Searching over 5,500,000 cases.

Buy This Entire Record For $7.95

Download the entire decision to receive the complete text, official citation,
docket number, dissents and concurrences, and footnotes for this case.

Learn more about what you receive with purchase of this case.

Lampitok v. Warden

United States District Court, N.D. Indiana, South Bend Division

November 19, 2018

WARDEN, Respondent.



         Ronald Lampitok, a prisoner without a lawyer, filed a habeas corpus petition challenging a disciplinary hearing (ISP 17-05-30) where a Disciplinary Hearing Officer (DHO) found him guilty of possession or use of a controlled substance in violation of Indiana Department of Correction (IDOC) Policy B-202. ECF 1 at 1. As a result, Lampitok was sanctioned with the loss of 60 days earned credit time and demoted in credit class (a suspended sanction in case ISP 17-04-248). ECF 1 at 1, 10-8 at 1. The Warden has filed the administrative record and Lampitok filed a traverse. Thus, this case is fully briefed.

         The Fourteenth Amendment guarantees prisoners certain procedural due process rights in prison disciplinary hearings: (1) advance written notice of the charges; (2) an opportunity to be heard before an impartial decision-maker; (3) an opportunity to call witnesses and present documentary evidence in defense, when consistent with institutional safety and correctional goals; and (4) a written statement by the fact-finder of evidence relied on and the reasons for the disciplinary action. Wolff v. McDonnell, 418 U.S. 539 (1974). To satisfy due process, there must also be “some evidence” in the record to support the guilty finding. Superintendent, Mass. Corr Inst. v. Hill, 472 U.S. 445, 455 (1985).

         In his petition, Lampitok asserts only one ground which he claims entitles him to habeas corpus relief. Specifically, he argues the DHO did not have sufficient evidence to find him guilty. ECF 1 at 2-3. In the context of a prison disciplinary hearing, “the relevant question is whether there is any evidence in the record that could support the conclusion reached by the disciplinary board.” Superintendent v. Hill, 472 U.S. 445, 455-56 (1985). “In reviewing a decision for some evidence, courts are not required to conduct an examination of the entire record, independently assess witness credibility, or weigh the evidence, but only determine whether the prison disciplinary board's decision to revoke good time credits has some factual basis.” McPherson v. McBride, 188 F.3d 784, 786 (7th Cir. 1999) (quotation marks omitted).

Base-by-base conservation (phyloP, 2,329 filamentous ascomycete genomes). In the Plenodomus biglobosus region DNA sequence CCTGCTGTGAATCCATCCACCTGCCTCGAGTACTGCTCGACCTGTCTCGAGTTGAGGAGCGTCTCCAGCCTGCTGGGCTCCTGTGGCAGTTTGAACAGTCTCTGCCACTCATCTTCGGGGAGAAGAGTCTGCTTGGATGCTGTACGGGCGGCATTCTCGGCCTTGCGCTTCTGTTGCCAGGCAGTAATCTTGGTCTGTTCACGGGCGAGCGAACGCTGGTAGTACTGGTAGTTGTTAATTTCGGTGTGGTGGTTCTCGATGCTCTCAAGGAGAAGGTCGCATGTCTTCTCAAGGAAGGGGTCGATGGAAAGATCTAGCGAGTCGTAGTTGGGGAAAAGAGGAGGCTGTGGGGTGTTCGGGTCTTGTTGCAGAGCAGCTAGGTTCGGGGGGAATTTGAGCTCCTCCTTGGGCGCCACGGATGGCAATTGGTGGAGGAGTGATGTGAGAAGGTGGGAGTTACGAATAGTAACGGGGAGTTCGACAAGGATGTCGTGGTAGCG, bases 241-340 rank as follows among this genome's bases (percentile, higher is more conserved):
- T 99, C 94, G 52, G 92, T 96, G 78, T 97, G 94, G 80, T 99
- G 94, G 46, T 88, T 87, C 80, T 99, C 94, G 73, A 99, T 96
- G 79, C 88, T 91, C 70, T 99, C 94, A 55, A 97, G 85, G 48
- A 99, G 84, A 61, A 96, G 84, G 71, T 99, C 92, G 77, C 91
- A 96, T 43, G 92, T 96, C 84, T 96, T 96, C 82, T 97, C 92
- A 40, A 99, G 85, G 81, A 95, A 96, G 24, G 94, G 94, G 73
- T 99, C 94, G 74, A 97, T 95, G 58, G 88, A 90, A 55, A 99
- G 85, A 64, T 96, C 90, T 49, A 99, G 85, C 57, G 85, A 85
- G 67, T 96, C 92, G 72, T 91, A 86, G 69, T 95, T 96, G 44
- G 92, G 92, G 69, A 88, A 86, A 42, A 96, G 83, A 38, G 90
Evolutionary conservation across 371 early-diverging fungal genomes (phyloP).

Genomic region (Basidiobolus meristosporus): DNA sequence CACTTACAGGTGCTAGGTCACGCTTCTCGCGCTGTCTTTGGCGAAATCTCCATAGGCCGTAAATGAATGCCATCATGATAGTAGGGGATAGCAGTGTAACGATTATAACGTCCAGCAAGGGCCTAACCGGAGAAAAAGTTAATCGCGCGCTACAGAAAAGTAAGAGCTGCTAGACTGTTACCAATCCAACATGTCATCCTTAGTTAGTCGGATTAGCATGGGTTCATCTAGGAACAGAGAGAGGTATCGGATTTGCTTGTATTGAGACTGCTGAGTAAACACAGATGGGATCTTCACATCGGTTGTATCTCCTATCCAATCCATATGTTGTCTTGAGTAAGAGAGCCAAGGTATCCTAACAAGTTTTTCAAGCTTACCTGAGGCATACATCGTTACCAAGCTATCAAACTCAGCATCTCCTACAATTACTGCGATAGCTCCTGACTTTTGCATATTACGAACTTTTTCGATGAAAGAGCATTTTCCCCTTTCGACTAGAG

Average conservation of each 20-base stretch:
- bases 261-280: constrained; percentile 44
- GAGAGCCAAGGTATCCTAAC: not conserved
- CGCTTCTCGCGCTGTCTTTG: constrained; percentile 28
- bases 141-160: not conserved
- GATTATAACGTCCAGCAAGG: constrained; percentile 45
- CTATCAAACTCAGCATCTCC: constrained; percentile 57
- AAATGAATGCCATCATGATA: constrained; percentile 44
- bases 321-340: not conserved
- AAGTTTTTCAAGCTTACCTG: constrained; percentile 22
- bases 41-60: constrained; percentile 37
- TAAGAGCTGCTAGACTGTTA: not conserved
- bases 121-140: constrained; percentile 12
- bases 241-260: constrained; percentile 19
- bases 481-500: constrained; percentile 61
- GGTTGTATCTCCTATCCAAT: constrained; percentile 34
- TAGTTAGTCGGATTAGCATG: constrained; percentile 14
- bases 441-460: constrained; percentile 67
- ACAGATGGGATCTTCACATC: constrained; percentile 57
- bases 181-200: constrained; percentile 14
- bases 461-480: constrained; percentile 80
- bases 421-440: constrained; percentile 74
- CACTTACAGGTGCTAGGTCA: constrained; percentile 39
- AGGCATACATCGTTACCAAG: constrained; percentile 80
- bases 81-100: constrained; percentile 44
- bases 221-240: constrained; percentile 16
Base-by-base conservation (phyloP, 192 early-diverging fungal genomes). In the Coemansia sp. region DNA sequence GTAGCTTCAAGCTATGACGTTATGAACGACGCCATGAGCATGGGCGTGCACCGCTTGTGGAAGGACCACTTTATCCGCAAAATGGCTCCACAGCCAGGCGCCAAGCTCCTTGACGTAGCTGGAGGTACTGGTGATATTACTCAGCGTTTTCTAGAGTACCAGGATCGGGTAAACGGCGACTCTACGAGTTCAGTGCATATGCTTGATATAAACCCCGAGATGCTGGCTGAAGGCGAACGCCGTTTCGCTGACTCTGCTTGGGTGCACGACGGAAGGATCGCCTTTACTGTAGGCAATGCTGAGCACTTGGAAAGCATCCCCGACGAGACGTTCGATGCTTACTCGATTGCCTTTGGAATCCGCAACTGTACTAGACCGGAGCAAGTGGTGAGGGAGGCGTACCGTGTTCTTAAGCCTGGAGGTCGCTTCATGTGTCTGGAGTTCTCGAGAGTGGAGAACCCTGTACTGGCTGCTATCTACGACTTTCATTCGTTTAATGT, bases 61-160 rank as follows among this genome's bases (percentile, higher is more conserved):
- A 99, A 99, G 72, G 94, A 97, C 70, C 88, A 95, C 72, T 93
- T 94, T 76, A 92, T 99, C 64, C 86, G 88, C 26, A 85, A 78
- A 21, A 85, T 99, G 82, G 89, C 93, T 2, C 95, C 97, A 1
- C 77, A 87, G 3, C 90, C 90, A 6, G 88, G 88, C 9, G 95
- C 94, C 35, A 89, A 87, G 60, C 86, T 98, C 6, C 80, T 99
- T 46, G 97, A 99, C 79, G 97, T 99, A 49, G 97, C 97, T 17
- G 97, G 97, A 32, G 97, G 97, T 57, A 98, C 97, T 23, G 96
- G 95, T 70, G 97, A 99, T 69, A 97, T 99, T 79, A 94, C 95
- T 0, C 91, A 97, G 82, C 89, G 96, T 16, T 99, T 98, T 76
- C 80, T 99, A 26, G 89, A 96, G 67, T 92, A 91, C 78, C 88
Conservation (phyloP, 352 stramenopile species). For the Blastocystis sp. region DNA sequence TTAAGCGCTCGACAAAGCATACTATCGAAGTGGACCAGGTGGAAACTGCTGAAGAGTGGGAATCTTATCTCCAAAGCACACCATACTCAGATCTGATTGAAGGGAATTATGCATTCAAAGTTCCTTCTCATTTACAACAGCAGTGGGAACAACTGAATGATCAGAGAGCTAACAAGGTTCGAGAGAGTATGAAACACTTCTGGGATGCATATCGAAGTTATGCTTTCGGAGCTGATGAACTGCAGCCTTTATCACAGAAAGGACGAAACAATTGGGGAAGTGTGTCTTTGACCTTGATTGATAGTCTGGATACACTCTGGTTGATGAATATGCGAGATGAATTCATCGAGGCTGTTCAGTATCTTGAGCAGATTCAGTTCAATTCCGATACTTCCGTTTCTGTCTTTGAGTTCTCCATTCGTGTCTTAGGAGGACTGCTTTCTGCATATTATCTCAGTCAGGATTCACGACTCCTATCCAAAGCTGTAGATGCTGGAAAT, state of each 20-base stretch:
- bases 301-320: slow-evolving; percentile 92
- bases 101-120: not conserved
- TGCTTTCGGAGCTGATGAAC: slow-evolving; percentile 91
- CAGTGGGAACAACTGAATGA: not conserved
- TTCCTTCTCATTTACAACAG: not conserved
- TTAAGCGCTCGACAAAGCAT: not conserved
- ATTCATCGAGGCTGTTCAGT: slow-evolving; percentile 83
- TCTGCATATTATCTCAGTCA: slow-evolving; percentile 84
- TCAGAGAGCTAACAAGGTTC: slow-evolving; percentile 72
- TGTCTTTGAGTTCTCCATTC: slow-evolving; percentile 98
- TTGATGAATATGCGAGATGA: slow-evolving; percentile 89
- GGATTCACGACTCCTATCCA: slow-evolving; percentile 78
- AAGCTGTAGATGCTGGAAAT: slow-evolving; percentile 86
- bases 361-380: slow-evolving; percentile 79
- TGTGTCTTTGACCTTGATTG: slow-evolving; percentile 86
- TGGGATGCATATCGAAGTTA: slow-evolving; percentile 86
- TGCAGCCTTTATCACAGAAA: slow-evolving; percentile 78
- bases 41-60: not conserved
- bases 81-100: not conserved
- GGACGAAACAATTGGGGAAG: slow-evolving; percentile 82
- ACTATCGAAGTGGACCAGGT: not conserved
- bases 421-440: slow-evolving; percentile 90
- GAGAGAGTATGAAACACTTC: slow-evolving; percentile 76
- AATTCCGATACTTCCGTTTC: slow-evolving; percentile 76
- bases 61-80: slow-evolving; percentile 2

[T]he findings of a prison disciplinary board [need only] have the support of some evidence in the record. This is a lenient standard, requiring no more than a modicum of evidence. Even meager proof will suffice, so long as the record is not so devoid of evidence that the findings of the disciplinary board were without support or otherwise arbitrary. Although some evidence is not much, it still must point to the accused's guilt. It is not our province to assess the comparative weight of the evidence underlying the disciplinary board's decision.

Webb v. Anderson, 224 F.3d 649, 652 (7th Cir. 2000) (quotation marks, citations, parenthesis, and ellipsis omitted).

         Here, Lampitok was found guilty of violating IDOC offense B-202 which prohibits inmates from “[p]ossession or use of any unauthorized substance controlled pursuant to the laws of the State of Indiana or the United States Code or possession of drug paraphernalia.” Indiana Department of Correction, Adult Disciplinary Process: Appendix I. 6-1-2015(1).pdf. On July 26, 2016, the IDOC issued Executive Directive # 16-40, which revised Appendix I-Offenses of Policy and Administrative Procedure 02-04-101, “The Disciplinary Code for Adult Offenders.” ECF 10-14 at 1. Specifically, Executive Directive # 16-40 redefined offense B-202 to include: “possession/use of a synthetic drug, or drug lookalike.” Id. Furthermore, Indiana State law prohibits possession of any synthetic or lookalike drug. Ind. Code § 35-48-4-11.5.

         The Conduct Report charged Lampitok as follows:

On 4-29-17 at approximately 12:10 pm, as I, ofc. A. Meiss, was shaking down CW-218, which is housed by offender Lampitok DOC #128152, I found a small yellow piece of paper with a green leafy substance wrapped in it and a small white piece of paper with a red leafy substance wrapped in it. The items were confiscated and sent to IA. This conduct report stands as written.